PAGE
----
Given up on Jane Austen

Three four years back, I watched the movie "Becoming Jane" in Lincoln Square when I was on a business trip to Redmond. I liked the movie and then felt some interest in Jane Austen's masterpieces. I ran into the Barnes & Noble in Bellevue downtown and picked a paper back Pride And Prejudice. I hadn't got chance to start reading it until last winter. I brought it with me onto the cruise. I sat down on my balcony, in the tender sunlight of winter on the Mediterranean, started reading the book.

It was probably the least distracted occasion that I could find. No Internet, no cellphone, no shopping, just the fantastic sea view and chilly soft wind. Apple was sleeping in the room. But I wasn't able to continue after about 40 pages. I stopped at where Jane was sick and stuck in the Bingley's and Elizabeth was taking care of her. It was hard. I understood every single word, but just cannot read through the lines and pages fluently. I put the book back to the luggage and decided to take a break. Maybe a long break, as much as it takes to get myself back to the book.

I picked it up this morning. I thought I was ready to continue. But I put it down after a few pages. I tried a few more pages again tonight and I still cannot do it. It is a well-known masterpiece, but not for me. There is too much dialogue. Way too much. For example, the entire Chapter 10 was the chitchat, between Elizabeth, Mr.Darcy and Miss Bingley. So does the Chapter 17 (though among different characters). It's not my type.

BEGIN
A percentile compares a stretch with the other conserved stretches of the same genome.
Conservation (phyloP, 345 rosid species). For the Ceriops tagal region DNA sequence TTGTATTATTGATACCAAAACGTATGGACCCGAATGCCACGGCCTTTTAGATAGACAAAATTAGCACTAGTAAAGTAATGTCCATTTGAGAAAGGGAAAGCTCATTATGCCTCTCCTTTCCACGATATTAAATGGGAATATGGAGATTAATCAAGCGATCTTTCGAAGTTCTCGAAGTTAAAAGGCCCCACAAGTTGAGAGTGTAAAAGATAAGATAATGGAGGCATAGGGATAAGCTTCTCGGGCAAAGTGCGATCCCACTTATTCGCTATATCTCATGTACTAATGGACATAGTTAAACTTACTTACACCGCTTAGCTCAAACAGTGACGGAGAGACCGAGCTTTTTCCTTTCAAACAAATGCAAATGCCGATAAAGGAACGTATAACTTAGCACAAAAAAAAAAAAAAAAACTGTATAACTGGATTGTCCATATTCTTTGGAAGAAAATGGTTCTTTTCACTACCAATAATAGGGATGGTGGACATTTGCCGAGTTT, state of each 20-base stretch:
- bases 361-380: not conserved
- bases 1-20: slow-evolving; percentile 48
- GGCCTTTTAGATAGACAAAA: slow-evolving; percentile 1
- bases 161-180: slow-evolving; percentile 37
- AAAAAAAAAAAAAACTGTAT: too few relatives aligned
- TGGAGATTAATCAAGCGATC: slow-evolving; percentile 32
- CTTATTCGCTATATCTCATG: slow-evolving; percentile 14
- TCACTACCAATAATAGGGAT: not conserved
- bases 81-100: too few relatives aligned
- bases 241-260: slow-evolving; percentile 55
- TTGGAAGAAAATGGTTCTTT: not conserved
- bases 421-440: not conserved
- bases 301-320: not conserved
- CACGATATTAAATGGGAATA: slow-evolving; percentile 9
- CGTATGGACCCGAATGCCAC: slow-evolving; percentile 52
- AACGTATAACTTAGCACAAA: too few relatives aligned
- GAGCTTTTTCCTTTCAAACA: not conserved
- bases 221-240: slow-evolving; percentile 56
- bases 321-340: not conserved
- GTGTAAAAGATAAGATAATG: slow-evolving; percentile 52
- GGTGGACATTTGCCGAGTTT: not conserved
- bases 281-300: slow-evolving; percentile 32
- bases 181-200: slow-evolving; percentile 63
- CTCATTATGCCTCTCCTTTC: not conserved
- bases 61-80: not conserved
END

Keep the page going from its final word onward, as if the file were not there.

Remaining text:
So I closed the book, for good, and put it back to the bookshelf. I decided to give up on it, as well as Jane Austen. I am afraid her other books would be the same. To save my night a bit, I picked the other book, Cryptonomicon, by Neal Stephenson. It was recommended by D, a wise peaceful old man who lives in Detroit. I bought it two months ago and haven't started with it. After the first one and half chapter, I felt much better. This one looks much more interesting to me. It's 900+ pages and I believe it will give me quite many hours of enjoyable reading experience. Looking forward to it. Cannot wait for tomorrow night.

Comments on “Given up on Jane Austen

  1. Supernova July 14, 2010 01:41 PM

    Austen's novel is not for males. Even for me (I majored in English in college), it was really boring when I tried to read Emma as a teenage girl. I think one of the reasons is because her scenes take place in common places, such as the family drawing rooms, dinner tables, and backyards. Her works require a lot of patience, because the beauty lies in the subtle nuances that pass between character interactions and dialogues, all of which makes for great comedies and satires. I recommend that you might give Dickens a try (i.e. Great Expectations) if you are interested in classic British literature, or even Charlotte Bronte's works. But I really commend you for giving Austen a try. I don't think a lot of engineers would usually read something so out of their comfort zone.

    I was also quite impressed with your two other book choices: 1984, and The Lost Generation. Do you know if there's a way to get a copy of The Lost Generation that you mentioned in the earlier post if you lived in the U.S.?

  2. mvm July 14, 2010 05:35 PM

    the book's french name is: "Génération perdue : Le mouvement d'envoi des jeunes instruits à la campagne en Chine, 1968-1980"

    It can be found on Amazon UK ( But it shows "Currently unavailable"

  3. police j July 15, 2010 11:51 AM

    enjoy your taste

Leave a Reply